Genetically modified, sterile mosquitoes

 

Two studies posted in Nature this week (LePage, Beckman) have shown the power of common bacterial genes in mosquito sterilisation. By splicing bacterial genes into living male mosquitoes they become infertile and allow for control of the mosquito population size. The bacteria Wolbachia is found in approximately 60% of insects including some species of mosquito, however, in the mosquito responsible for Zika and dengue fever, Aedes aegypti, it is absent.

The current understanding of the bacteria involves two genes one that codes for an enzyme that acts as a toxin and one for a protein that acts as an antidote. The toxin acts on sperm preventing the chromosomes from moving apart, crucial for the cell to replicate. The protein prevents this from happening by binding to the enzyme and stopping it from having any effect. This new technique places the gene for the toxin directly into the mosquito, sterilising it.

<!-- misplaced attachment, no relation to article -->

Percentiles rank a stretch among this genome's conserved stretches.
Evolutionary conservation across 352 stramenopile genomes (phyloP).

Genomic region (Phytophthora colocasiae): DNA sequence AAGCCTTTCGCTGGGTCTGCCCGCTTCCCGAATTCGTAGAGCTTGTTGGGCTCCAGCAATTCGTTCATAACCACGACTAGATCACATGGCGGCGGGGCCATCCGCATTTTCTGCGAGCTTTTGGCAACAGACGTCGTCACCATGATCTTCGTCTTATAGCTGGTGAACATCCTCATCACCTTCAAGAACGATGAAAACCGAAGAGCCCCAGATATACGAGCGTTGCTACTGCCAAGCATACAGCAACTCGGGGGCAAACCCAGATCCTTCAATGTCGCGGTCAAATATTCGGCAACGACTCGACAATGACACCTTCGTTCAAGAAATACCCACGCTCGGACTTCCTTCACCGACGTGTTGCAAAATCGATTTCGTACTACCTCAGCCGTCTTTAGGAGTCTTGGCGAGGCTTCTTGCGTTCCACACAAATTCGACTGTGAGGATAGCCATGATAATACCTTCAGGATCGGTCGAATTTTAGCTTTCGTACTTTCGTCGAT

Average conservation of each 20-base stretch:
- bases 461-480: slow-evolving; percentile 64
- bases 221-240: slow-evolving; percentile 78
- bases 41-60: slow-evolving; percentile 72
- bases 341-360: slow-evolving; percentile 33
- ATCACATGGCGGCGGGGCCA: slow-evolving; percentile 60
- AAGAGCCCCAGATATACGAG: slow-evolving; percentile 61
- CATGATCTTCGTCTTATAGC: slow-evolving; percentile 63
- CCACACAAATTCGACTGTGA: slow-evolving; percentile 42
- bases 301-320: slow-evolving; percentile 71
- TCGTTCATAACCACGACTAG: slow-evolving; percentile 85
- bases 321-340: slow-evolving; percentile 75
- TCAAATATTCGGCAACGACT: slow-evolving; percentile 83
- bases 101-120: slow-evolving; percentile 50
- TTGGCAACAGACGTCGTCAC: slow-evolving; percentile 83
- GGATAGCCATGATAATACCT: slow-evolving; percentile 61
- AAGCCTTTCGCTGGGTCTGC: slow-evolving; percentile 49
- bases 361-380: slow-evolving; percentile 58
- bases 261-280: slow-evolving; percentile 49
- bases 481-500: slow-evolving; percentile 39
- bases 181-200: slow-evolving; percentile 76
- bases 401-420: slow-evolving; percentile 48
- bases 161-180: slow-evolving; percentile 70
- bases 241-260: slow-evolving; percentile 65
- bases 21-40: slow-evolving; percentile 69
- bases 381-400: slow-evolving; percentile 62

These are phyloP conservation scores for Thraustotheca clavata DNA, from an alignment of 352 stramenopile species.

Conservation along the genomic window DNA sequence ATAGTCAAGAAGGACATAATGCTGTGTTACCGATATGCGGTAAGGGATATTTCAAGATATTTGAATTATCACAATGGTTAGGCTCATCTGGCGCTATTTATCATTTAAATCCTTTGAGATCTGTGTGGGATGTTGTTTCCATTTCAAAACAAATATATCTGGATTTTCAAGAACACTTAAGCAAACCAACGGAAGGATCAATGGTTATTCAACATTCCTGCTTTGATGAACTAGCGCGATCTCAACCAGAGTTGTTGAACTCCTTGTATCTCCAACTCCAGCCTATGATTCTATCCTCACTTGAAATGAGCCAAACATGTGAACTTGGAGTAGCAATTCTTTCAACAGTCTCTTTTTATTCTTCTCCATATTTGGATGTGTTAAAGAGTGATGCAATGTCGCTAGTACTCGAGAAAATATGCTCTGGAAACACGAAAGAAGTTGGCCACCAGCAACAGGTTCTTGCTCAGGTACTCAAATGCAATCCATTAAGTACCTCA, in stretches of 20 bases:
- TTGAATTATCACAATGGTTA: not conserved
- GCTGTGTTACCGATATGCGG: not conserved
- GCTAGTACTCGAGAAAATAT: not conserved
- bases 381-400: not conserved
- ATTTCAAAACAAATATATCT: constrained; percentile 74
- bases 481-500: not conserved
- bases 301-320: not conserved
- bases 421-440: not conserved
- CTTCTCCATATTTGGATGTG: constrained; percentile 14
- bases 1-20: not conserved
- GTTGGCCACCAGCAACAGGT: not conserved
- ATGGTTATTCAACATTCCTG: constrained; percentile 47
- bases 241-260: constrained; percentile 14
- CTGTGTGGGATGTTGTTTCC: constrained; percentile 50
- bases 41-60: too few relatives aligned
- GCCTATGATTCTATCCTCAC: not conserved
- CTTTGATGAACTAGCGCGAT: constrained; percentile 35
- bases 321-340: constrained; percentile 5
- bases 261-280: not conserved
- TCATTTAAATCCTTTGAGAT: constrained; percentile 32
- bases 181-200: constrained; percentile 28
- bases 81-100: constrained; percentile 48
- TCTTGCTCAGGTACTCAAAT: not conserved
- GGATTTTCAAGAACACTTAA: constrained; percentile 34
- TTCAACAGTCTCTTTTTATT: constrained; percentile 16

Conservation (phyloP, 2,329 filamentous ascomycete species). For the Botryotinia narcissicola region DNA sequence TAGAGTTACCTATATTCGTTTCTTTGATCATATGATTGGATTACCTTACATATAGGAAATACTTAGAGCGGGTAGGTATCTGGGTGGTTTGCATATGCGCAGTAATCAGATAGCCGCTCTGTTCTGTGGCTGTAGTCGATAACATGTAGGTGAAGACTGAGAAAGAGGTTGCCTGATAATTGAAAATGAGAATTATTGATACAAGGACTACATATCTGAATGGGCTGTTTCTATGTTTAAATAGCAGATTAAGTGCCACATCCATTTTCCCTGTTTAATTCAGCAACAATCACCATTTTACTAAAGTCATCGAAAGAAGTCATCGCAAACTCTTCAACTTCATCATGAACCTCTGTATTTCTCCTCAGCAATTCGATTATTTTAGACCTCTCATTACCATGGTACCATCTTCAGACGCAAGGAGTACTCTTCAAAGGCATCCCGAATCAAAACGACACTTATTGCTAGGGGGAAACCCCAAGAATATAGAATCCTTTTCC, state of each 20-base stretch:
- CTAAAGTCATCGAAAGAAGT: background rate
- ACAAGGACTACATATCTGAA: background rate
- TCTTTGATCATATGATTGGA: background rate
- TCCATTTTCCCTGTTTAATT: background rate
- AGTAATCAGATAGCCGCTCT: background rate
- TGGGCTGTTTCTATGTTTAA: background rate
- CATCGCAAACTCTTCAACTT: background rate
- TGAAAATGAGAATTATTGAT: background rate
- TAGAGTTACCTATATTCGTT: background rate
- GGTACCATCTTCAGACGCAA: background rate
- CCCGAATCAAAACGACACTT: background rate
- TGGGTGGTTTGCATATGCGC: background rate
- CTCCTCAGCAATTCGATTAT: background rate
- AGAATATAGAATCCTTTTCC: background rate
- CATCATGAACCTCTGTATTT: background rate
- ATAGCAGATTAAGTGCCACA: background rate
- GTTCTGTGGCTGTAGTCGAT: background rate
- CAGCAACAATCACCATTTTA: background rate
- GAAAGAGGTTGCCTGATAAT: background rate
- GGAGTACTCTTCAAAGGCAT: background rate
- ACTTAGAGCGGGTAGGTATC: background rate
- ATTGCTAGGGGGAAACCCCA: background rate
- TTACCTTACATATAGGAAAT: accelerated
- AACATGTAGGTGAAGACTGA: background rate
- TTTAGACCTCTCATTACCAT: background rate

For more information check out the story on Wired, Science News and the BMJ.

 

Image Credit: Bordenstein lab-Vanderbilt

For image and more related images click here.

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